The choice of a topic for a presidential address tends to become stereotyped in that such an address generally deals with the problems of the day against a backdrop of the past. This Association has had a brilliant past and at present is a virile, progressive, and withal a pleasant and friendly group. This Association has taken a positive stand for good surgery for 66 years and has been in the forefront of its advances as well as sharing in its problems.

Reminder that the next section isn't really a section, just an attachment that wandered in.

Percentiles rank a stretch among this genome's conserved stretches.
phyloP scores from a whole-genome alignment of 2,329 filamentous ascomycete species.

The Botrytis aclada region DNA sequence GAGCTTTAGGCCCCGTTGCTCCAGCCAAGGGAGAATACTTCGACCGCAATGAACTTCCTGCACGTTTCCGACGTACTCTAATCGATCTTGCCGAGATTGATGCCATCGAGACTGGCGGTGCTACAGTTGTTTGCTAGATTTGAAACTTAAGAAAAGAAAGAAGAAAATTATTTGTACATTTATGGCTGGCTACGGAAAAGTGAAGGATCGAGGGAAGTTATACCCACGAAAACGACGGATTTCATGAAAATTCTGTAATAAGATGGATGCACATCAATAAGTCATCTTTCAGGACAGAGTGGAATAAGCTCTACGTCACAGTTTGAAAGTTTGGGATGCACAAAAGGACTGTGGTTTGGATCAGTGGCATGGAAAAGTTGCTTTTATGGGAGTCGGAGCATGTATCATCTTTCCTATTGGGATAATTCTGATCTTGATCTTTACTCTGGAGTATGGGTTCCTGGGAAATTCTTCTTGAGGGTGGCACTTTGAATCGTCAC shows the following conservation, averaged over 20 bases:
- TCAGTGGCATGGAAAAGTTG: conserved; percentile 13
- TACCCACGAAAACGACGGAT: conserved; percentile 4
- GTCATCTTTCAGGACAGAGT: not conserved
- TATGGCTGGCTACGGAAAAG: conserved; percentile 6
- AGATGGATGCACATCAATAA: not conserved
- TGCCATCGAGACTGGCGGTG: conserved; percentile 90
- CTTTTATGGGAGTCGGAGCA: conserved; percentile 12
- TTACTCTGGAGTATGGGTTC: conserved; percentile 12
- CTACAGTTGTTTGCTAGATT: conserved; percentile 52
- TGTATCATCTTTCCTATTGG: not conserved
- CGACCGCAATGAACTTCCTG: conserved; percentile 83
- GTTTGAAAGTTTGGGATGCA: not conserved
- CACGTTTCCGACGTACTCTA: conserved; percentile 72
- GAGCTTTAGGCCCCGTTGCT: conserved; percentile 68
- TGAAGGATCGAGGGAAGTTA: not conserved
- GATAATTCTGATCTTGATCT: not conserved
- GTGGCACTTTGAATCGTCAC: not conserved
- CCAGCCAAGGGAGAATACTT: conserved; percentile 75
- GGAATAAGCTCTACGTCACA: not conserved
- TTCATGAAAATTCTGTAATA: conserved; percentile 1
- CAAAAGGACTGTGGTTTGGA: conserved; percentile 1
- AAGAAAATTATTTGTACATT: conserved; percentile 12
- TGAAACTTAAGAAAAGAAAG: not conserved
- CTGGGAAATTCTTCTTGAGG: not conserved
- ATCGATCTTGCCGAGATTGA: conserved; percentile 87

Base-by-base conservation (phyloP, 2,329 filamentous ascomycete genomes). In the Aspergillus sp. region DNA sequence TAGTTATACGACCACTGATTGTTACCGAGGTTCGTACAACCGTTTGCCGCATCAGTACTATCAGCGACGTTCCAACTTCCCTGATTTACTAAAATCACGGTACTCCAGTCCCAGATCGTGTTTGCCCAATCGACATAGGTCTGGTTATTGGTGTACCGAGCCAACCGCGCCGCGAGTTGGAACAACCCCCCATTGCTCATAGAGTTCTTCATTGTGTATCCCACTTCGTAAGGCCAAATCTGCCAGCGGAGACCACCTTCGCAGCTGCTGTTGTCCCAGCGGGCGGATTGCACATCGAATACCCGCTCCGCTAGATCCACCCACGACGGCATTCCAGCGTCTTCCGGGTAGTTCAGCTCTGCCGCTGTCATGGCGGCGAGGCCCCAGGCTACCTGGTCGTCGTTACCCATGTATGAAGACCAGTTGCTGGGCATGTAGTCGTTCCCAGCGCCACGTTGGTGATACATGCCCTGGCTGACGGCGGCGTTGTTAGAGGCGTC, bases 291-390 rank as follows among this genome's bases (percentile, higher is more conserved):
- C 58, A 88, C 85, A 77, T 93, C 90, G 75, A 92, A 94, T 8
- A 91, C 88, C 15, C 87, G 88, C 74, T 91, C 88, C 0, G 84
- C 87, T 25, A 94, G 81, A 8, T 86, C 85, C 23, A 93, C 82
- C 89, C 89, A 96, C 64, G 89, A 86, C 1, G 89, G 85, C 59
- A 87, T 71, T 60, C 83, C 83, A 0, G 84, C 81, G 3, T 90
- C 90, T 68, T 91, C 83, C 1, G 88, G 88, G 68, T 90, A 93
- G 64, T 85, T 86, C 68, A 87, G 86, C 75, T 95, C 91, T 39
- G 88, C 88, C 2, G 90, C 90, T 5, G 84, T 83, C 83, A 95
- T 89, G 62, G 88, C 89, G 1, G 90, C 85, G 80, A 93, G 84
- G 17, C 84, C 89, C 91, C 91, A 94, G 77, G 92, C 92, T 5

The philosophy of medical education, both undergraduate and graduate, the relation of the surgeon to his patient, and the rise of specialism have been common themes for discussion. It is, therefore, with some trepidation that I discuss a subject which has been thoroughly discussed by others more capable than I. This subject has captured our attention for the past 20 years or more. Not only have new techniques